When to Visit a Veterinary Ophthalmologist

by Nancy Kay, DVM

This is the first in a series of blog posts that I hope will help you determine when your four-legged family member might benefit from a visit with a veterinary specialist. Be reminded, veterinarians cannot refer to themselves as a “specialist” without some major credentials under their belts.

Let’s begin with ophthalmology. Veterinarians who specialize in ophthalmology have truly paid their dues in terms of time spent learning about animal eyeballs! All that effort is certainly rewarded. Every workday they get to use super cool equipment and perform highly technical surgical procedures. Animals needing cataract surgery or treatment for glaucoma or retinal detachments are no problem for these specialists!

When should your pet be evaluated by a board certified veterinary ophthalmologist? I strongly encourage you to consider this when:

  • Eye surgery has been recommended for your pet. Why not get a second opinion from someone who performs no surgery other than eye surgery, and has probably performed what has been recommended for your pet gazillions of times?
  • Your pet has an eye issue that isn’t getting any better or is getting worse in spite of therapy prescribed by your family veterinarian.
  • You simply want to be more certain about the advice you’ve received from your family veterinarian.
  • Your pet has sustained a significant eye injury.
  • Your pet is losing vision or has abruptly become blind.
  • Your pet has a chronic condition such as glaucoma (increased pressure within the eye) or dry eye (decreased tear production). The specialist will be aware of cutting edge technologies for treatment of such diseases.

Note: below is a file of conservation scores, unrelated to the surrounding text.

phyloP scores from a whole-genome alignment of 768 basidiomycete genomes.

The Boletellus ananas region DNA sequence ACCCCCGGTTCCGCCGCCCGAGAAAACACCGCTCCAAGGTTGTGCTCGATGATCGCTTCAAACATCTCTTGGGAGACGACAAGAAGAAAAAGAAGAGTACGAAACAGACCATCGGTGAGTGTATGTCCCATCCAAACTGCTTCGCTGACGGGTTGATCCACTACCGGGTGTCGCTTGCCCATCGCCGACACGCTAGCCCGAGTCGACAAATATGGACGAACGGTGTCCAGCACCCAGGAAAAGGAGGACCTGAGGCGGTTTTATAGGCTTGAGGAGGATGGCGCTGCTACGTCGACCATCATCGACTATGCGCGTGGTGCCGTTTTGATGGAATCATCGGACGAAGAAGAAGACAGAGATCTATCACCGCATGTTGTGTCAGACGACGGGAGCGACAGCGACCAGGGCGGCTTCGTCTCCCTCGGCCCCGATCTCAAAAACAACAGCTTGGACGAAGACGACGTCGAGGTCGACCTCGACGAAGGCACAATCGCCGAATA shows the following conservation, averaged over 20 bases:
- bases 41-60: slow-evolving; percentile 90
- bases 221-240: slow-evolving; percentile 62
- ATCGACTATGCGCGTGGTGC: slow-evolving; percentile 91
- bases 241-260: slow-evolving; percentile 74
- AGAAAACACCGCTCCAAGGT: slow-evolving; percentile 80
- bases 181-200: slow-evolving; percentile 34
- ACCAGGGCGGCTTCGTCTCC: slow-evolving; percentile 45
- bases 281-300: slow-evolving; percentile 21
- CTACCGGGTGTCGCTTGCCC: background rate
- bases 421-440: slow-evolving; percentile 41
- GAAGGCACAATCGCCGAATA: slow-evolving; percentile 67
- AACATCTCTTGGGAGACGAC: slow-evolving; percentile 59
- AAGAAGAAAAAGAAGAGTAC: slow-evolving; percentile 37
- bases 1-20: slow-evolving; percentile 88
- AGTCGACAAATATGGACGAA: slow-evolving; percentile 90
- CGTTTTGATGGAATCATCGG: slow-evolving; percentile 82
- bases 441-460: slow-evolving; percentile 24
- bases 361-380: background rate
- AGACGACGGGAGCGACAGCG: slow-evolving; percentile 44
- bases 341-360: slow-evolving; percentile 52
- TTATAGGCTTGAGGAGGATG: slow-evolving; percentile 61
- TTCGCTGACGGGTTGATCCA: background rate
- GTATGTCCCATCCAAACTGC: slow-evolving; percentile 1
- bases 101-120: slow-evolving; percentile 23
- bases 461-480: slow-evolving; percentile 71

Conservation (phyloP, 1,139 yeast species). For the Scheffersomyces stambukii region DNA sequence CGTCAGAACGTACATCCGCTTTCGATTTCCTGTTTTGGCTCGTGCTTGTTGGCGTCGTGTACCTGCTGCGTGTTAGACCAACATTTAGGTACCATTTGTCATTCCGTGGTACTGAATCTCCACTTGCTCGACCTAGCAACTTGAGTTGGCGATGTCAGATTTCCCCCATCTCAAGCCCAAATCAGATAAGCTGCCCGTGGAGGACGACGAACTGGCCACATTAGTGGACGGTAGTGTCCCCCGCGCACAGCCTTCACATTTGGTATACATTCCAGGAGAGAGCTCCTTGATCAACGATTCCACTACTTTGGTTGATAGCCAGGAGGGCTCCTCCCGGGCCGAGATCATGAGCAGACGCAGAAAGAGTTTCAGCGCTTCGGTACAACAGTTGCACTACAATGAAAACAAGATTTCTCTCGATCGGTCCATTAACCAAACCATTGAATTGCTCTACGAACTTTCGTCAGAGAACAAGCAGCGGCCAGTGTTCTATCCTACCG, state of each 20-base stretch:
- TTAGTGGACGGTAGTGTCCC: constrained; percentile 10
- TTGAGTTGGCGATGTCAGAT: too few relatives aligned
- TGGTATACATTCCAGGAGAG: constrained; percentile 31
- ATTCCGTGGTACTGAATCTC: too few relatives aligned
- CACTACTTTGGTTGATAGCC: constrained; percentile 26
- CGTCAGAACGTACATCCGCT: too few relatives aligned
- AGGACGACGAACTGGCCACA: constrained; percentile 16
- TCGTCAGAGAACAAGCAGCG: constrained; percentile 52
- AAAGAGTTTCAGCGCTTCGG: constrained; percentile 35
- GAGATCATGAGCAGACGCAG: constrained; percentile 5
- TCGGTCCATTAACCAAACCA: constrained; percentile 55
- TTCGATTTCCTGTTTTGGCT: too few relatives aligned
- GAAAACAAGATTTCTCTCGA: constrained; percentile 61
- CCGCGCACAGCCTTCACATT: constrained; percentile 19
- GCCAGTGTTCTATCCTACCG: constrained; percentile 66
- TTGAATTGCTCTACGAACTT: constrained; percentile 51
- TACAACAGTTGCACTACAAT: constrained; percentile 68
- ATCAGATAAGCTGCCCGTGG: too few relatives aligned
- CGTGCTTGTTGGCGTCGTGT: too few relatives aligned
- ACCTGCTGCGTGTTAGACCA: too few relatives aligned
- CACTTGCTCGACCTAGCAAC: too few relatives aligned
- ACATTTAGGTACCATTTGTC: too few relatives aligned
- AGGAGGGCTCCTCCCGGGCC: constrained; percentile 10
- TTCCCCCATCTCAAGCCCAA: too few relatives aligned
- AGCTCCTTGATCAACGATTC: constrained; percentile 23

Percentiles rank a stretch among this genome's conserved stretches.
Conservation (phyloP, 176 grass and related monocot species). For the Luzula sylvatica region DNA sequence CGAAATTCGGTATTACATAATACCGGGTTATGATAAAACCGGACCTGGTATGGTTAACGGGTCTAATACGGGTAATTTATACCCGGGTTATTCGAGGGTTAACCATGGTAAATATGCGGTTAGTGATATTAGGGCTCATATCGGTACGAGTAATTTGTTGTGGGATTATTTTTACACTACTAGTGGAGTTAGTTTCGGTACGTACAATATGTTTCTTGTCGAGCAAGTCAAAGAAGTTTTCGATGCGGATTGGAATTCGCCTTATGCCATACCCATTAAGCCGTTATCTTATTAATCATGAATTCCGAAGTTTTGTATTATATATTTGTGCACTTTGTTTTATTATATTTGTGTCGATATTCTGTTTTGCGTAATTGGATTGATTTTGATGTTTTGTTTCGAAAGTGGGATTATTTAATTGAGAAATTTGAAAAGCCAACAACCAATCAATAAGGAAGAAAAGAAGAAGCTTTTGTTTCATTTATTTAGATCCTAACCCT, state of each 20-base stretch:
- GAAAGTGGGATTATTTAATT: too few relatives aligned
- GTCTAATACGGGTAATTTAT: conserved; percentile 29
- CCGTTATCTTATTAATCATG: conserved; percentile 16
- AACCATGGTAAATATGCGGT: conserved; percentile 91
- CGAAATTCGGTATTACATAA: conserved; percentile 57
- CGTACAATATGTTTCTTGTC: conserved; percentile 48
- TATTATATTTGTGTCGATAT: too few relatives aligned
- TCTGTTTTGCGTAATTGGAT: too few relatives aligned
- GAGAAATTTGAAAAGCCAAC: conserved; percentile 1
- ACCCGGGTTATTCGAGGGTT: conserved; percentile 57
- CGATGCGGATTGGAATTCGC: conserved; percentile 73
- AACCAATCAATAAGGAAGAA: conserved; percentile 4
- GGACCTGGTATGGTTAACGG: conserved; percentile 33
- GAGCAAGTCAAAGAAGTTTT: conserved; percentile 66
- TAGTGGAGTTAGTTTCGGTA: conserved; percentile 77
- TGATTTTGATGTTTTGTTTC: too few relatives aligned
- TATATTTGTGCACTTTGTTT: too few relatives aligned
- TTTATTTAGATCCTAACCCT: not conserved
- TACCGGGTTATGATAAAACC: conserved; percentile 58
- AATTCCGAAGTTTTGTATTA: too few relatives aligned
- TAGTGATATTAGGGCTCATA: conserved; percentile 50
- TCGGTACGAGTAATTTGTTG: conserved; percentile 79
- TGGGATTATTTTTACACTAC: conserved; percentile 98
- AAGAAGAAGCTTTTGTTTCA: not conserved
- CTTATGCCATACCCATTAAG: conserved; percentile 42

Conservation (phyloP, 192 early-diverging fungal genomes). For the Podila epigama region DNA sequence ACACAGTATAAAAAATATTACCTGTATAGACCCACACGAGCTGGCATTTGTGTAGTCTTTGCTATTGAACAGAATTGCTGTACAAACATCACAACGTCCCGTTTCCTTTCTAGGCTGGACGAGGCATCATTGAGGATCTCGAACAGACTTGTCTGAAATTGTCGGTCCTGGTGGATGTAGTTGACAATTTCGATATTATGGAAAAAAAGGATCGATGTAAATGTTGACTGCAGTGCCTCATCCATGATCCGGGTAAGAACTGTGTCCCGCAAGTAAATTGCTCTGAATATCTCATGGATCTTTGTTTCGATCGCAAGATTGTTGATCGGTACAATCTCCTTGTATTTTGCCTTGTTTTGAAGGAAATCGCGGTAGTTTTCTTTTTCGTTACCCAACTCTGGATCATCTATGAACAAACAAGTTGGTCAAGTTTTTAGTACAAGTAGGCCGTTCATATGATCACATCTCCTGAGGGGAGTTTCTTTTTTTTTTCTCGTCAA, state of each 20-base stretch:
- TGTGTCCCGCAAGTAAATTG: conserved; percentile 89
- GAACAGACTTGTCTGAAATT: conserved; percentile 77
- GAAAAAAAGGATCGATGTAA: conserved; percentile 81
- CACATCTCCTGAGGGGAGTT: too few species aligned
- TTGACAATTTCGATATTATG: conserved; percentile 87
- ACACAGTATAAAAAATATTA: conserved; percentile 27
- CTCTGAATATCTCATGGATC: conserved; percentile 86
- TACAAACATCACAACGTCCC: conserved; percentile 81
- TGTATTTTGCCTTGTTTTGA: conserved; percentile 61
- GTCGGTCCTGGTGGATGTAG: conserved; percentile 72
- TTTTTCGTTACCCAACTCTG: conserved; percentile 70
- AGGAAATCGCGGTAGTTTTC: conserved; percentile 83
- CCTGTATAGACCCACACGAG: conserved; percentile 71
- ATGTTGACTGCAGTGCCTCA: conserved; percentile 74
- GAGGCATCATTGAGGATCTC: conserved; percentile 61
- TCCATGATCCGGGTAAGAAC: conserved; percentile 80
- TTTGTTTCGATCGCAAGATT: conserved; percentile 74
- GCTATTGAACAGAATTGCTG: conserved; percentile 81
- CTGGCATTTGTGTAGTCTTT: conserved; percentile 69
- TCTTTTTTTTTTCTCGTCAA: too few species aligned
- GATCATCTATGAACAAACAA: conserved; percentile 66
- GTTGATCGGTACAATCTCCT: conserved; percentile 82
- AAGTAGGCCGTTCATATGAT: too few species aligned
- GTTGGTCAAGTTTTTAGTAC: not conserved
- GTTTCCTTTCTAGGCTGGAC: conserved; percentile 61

• Your pet has diabetes mellitus (sugar diabetes). Dogs and cats with diabetes are prone to cataract formation (the normally translucent lenses within the eyes become opaque). Additionally, diabetic animals can develop uveitis (inflammation within the eye) that is difficult to detect without specialized equipment. The ophthalmologist can determine if your pet has uveitis and will outline an appropriate treatment plan. Additionally, the specialist can help determine if cataract surgery makes sense for your pet.
  • Your pet’s breed is prone to a particular type of eye disease. For example, Bassett Hounds are predisposed to glaucoma. Consider a visit to the ophthalmologist to establish a baseline examination and determine how frequently your precious poopsie should be evaluated in the future.
  • You are a breeder and the breed you fancy happens to be predisposed to an inherited form of eye disease. Be sure that every eyeball of every potential dam and sire is screened by a veterinary ophthalmologist prior to breeding.

  • To find a board certified veterinary ophthalmologist in your community or learn more about this specialty, visit the American College of Veterinary Ophthalmologists.

    Dr. Nancy Kay, DVM Diplomate, American College of Veterinary Internal Medicine.
    Recipient, American Animal Hospital Association 2009 Animal Welfare and Humane Ethics Award Recipient, 2009 Dog Writers Association of America Award for Best Blog Recipient, 2009 Eukanuba Canine Health Award

    Author of Speaking for Spot: Be the Advocate Your Dog Needs to Live a Happy, Healthy, Longer Life
    Website: http://speakingforspot.com
    Spot’s Blog: "http://www.speakingforspot.com/blog
    Email: dr.kay@speakingforspot.com
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